By Kelly BurellApril 28, 2017
JOINT BASE LEWIS-MCCHORD, Wash. -- Increasing his residents' contributions to emergency medicine research led Maj. Jonathan Monti to earn the title of Emergency Medicine Physician Assistant of the Year.
Monti, who is Madigan Army Medical Center's director of the EMPA residency program, earned this inaugural award from the Society of Emergency Physician Assistants at their annual conference in Phoenix, Ariz., in April for his outstanding service and leadership in the field.
"This award, it's not mine; it belongs to my fellow faculty just as much as it belongs to me," said Monti; he also holds the title of the Madigan deputy director of Emergency Medicine Ultrasound Fellowship.
Monti was nominated for his research in combat and operational medicine; he and his team are responsible for creating a program-level research niche that has increased scholarly activity 400 percent, to include invitations to national and international level conferences, international journal publications and grant funds.
Some of this research included evaluating medics' use of ultrasound in combat-specific situations focused on how ultrasound training can improve diagnosis accuracy for skin and soft-tissue infections, and how it can help locate foreign bodies.
"We don't always have doctors or PAs available downrange so we want to see if a medic can use this technology, which is highly portable, and use it clinically on their own without the supervision of a PA or doctor," Monti said.
Maj. Aaron Cronin, deputy EMPA program director, nominated his colleague for his commitment and initiative, and for being a mentor and research trailblazer during Monti's 17-year Army career. "Maj. Jonathan Monti represents the epitome of the emergency medicine physician assistants … (His) dedication to the EMPA profession is unmatched," Cronin said.
In addition to Monti's current research contributions, his career includes deployments with the 82nd Airborne Division and 173rd Airborne Brigade. In fact he was one of three physician assistants to join the combat parachute assault into Iraq during the initial hours of Operation Iraqi Freedom. Monti later became the first emergency medicine physician assistant fellow to complete a doctoral dissertation research project as a part of his fellowship. Most recently, Monti created and led an emergency medicine ultrasound training pathway program.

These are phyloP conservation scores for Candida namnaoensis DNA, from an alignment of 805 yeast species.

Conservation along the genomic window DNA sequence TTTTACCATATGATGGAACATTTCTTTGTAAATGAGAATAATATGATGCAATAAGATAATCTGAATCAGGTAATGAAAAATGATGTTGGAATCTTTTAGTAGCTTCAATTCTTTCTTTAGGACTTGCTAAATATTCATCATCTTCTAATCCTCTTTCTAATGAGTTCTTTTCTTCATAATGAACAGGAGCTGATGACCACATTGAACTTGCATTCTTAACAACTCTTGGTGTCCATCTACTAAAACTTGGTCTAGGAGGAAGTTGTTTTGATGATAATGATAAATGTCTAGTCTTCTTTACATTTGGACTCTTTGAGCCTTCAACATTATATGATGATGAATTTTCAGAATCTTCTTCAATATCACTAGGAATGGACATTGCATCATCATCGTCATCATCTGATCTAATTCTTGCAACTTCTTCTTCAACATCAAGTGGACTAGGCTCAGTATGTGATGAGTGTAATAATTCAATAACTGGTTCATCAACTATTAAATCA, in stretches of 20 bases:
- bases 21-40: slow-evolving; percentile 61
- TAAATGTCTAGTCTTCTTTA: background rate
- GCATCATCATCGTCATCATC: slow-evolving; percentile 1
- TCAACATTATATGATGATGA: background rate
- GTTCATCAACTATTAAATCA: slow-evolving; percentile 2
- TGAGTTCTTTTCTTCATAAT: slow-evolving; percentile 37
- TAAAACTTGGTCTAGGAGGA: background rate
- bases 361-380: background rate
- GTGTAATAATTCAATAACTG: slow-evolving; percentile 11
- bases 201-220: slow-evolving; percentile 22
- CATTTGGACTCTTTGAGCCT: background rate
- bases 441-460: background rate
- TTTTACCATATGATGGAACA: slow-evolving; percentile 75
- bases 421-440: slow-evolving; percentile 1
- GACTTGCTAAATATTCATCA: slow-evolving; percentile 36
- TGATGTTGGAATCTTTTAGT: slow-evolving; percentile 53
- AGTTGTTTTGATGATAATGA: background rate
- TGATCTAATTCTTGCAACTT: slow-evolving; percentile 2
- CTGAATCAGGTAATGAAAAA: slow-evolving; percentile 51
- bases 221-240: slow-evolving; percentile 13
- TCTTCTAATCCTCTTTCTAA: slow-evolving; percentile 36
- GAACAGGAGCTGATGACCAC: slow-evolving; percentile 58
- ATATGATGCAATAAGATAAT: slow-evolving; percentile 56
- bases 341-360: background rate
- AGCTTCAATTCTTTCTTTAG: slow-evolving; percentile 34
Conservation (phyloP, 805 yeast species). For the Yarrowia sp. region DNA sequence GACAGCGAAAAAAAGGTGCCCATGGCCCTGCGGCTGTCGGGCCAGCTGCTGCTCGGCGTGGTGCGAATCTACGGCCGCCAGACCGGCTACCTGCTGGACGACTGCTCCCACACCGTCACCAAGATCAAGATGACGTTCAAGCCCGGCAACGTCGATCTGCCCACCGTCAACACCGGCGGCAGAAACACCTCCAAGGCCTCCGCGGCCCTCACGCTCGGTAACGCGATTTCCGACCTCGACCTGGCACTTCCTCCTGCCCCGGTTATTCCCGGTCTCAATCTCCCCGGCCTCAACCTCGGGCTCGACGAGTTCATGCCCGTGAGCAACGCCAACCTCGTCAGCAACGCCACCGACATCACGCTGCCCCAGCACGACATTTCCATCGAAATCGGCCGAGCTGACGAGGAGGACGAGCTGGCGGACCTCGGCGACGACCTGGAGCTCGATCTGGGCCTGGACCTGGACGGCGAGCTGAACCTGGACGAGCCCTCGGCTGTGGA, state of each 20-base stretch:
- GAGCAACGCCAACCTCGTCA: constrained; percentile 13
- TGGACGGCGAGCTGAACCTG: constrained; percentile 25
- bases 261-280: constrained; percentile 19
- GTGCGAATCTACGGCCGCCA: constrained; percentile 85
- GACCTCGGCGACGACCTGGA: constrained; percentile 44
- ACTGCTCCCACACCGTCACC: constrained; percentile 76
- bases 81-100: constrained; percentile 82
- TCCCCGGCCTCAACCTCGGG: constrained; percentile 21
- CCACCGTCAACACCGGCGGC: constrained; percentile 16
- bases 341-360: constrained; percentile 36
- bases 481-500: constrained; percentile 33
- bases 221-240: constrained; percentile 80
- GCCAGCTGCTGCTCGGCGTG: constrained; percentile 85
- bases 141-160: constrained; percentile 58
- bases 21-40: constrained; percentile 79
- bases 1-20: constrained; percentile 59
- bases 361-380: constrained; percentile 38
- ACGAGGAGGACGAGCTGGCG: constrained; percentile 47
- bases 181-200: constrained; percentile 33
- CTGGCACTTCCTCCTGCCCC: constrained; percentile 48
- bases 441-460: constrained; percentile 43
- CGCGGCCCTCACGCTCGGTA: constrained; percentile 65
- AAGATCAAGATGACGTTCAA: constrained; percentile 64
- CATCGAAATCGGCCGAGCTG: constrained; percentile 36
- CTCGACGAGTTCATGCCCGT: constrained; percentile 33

Monti attributes his recent successes to his team's dynamics. "We were able to recognize each other's strengths and weaknesses and capitalize on those, in terms of how we distribute work on the priorities of the program … Things I've accomplished were impossible without the help of my faculty members."
Madigan's EMPA residency program is one of the few residency programs that incorporate prospective clinical research, or research looking at new data gathered after a study is designed, instead of retrospective research, which looks at historical data. Recommendations that Monti and the EMPA residency program have made through their research are significantly impacting battlefield medical care and exemplify how passionate they are for not only their profession but also their military brethren.
"The reason why we exist is for the frontline Soldiers, to ensure they are getting the highest level, the highest quality and the highest technologically capable care that we can provide them. In order to do that, we have to do research that improves the care that is provided," Monti said.
In many ways Monti's career is coming around full circle, as he attended Madigan's EMPA residency program in 2007-2008 followed by the emergency medicine ultrasound fellowship. Currently, he sits as director of both programs -- his last position before retirement. Monti said he will turn over the EMPA residency program to Cronin with confidence upon his farewell to the Madigan and the U.S. Army.